Empowering Patients Using Smart Mobile Health Platforms: Evidence from a Randomized Field Experiment

Forthcoming at MIS Quarterly

NYU Stern School of Business Forthcoming

68 Pages Posted: 24 Mar 2021

See all articles by Anindya Ghose

Anindya Ghose

New York University (NYU) - Leonard N. Stern School of Business

Xitong Guo

Harbin Institute of Technology

Beibei Li

Carnegie Mellon University - H. John Heinz III School of Public Policy and Management

Yuanyuan DANG

Harbin Institute of Technology

Date Written: January 25, 2021

Abstract

With today’s technological advancements, mobile phones and wearable devices have become extensions of an increasingly diffused and smart digital infrastructure. In this paper, we examine mobile health (mHealth) platforms and their health and economic impacts on the outcomes of chronic disease patients. To do so, we partnered with a major mHealth firm that provides one of the largest mobile health app platforms in Asia specializing in diabetes care. We designed and implemented a randomized field experiment based on detailed patient health activities (e.g., steps, exercises, sleep, food intake) and blood glucose values from 1,070 diabetes patients over several months. Our main findings show that the adoption of the mHealth app leads to an improvement in health behavior, which in turn leads to both short term metrics (such as reduction in patients’ blood glucose and glycated hemoglobin levels) and longer-term metrics (such as hospital visits and medical expenses). Patients who adopted the mHealth app undertook higher levels of exercise, consumed healthier food with lower calories, walked more steps and slept for longer times on a daily basis. They also were more likely to substitute offline visits with telehealth. A comparison of mobile vs. PC enabled version of the same app demonstrates that the mobile has a stronger effect than PCs in helping patients make these behavioral modifications with respect to diet, exercise and lifestyle, which ultimately leads to an improvement in their healthcare outcomes. We also compared outcomes when the platform facilitates personalized health reminders to patients vis-à-vis generic (non-personalized) reminders. Surprisingly, we found that personalized mobile messages with patient-specific guidance can have an inadvertent (smaller) effect on patient app engagement and lifestyle changes, leading to a lower health improvement. However, they are more like to encourage a substitution of offline visits by telehealth. Overall, our findings indicate the massive potential of mHealth technologies and platform design in achieving better healthcare outcomes.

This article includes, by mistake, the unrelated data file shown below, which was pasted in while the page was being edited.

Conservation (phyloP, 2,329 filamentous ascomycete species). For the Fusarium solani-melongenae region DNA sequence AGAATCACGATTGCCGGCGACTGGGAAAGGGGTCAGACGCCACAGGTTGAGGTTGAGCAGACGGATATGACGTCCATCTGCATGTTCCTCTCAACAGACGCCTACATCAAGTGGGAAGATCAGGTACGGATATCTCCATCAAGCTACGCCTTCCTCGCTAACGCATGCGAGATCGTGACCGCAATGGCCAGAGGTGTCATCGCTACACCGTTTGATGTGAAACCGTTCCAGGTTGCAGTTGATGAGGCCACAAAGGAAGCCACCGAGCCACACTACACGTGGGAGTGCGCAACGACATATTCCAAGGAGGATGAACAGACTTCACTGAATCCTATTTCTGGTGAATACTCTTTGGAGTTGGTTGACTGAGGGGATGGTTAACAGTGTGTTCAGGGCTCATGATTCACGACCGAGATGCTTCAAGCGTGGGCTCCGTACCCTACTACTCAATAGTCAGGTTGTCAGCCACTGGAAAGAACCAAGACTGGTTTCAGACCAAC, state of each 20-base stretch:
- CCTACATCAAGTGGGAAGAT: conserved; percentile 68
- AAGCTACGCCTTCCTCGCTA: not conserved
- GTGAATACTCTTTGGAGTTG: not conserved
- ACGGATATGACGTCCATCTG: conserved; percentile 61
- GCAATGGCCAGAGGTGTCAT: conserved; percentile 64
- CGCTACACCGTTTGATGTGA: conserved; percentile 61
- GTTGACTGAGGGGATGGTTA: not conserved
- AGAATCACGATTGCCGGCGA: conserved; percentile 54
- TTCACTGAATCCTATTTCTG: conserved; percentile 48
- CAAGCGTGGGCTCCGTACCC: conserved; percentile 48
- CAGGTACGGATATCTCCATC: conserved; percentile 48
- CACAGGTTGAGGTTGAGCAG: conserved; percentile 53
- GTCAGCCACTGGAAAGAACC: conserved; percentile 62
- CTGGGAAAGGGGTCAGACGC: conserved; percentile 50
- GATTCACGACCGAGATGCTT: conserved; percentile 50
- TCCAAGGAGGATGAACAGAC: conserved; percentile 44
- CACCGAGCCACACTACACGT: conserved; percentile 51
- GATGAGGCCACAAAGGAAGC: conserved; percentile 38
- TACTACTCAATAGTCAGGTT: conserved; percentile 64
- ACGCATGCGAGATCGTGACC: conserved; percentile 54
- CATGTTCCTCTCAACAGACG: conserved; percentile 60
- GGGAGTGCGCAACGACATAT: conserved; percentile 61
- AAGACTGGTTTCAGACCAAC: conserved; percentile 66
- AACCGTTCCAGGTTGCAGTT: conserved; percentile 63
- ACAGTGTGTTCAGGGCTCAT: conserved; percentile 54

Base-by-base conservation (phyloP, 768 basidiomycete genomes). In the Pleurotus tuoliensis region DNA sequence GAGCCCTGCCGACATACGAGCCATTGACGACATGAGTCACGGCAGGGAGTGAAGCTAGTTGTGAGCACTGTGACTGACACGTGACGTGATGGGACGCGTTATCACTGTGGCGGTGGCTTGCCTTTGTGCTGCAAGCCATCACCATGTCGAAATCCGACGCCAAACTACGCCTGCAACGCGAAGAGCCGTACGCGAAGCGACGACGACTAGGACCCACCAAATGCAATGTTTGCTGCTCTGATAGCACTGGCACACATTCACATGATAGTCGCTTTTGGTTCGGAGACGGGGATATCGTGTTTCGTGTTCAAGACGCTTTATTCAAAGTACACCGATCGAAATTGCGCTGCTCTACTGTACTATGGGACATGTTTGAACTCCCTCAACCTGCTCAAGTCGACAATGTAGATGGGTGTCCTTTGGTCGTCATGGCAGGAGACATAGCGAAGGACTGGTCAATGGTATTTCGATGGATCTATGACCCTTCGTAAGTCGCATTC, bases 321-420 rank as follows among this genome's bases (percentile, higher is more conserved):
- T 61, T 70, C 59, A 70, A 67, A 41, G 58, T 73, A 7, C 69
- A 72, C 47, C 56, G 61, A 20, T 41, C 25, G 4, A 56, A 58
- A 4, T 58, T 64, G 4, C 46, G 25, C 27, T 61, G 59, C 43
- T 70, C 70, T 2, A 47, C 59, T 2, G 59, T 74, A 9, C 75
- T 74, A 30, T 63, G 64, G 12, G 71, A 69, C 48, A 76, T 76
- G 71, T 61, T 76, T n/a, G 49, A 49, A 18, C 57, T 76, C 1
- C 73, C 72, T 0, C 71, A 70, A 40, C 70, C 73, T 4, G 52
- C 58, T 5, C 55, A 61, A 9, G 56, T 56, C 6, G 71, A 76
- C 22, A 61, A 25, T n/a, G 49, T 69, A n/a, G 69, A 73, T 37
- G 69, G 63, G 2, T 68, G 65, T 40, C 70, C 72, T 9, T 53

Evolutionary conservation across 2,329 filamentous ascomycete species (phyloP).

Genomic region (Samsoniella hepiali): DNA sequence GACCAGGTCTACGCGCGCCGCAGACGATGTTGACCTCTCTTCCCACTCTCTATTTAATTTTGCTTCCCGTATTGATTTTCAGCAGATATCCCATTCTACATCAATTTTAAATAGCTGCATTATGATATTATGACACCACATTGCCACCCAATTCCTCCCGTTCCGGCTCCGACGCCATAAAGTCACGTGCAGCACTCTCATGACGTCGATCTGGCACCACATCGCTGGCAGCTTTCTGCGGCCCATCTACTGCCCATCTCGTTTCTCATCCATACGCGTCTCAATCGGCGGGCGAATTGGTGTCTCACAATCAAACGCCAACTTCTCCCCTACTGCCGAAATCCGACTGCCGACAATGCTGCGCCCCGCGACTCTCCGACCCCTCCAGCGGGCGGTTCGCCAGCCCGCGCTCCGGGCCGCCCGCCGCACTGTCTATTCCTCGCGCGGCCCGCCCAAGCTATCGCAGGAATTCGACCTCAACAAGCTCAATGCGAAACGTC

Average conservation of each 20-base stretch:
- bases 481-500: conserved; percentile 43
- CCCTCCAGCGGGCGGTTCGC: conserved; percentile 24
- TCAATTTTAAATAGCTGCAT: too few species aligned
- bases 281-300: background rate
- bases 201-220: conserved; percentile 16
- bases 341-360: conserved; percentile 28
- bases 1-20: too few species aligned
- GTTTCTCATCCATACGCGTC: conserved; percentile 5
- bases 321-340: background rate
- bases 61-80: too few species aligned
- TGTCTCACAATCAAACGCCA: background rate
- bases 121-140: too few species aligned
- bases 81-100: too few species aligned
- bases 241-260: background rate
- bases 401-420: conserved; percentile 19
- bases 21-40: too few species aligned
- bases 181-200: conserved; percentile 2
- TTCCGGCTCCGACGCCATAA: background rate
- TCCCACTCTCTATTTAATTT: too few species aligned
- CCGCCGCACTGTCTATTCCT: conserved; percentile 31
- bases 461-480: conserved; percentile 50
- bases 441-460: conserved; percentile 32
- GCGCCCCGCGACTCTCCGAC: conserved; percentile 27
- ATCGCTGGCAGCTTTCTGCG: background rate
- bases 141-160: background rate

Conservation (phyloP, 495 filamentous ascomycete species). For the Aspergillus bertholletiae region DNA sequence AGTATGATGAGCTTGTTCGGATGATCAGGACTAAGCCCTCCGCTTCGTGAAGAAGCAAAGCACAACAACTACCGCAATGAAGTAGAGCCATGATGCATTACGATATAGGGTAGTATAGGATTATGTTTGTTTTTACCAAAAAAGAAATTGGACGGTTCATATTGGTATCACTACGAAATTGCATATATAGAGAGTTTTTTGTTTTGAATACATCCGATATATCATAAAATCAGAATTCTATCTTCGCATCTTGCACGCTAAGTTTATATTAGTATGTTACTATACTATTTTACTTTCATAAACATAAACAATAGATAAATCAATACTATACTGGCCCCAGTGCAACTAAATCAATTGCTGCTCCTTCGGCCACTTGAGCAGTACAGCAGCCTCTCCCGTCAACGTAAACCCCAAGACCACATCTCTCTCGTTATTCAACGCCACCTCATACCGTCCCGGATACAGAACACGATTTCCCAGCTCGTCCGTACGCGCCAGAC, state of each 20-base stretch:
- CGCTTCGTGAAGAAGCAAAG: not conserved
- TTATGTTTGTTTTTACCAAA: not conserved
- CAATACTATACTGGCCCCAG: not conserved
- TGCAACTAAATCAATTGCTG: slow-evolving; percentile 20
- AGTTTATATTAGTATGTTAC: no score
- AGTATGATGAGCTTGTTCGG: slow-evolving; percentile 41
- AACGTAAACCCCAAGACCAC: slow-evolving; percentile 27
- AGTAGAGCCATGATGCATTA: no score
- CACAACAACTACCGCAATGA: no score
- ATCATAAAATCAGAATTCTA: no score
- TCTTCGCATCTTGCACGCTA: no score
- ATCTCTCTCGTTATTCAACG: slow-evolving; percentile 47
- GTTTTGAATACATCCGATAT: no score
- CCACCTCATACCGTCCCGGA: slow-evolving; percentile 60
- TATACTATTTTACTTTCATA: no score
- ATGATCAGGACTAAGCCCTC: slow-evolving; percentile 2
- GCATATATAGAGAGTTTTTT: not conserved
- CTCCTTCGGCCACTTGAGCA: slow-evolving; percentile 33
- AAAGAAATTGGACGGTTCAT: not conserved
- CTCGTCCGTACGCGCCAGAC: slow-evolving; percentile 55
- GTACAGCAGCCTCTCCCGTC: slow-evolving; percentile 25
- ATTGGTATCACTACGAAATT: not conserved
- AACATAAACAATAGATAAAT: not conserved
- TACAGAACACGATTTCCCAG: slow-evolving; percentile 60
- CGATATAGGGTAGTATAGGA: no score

Keywords: mHealth, mobile app, healthcare platform, chronic disease, diabetes, personalization, patient self-management

Suggested Citation

Ghose, Anindya and Guo, Xitong and Li, Beibei and DANG, Yuanyuan, Empowering Patients Using Smart Mobile Health Platforms: Evidence from a Randomized Field Experiment (January 25, 2021). Forthcoming at MIS Quarterly, NYU Stern School of Business Forthcoming, Available at SSRN: https://ssrn.com/abstract=3773184

Anindya Ghose

New York University (NYU) - Leonard N. Stern School of Business ( email )

44 West 4th Street
Suite 9-160
New York, NY NY 10012
United States

Xitong Guo

Harbin Institute of Technology ( email )

huanghe road
harbin, heilongjiang 150001
China

Beibei Li (Contact Author)

Carnegie Mellon University - H. John Heinz III School of Public Policy and Management ( email )

Pittsburgh, PA 15213-3890
United States

Yuanyuan DANG

Harbin Institute of Technology

huanghe road
harbin, heilongjiang 150001
China

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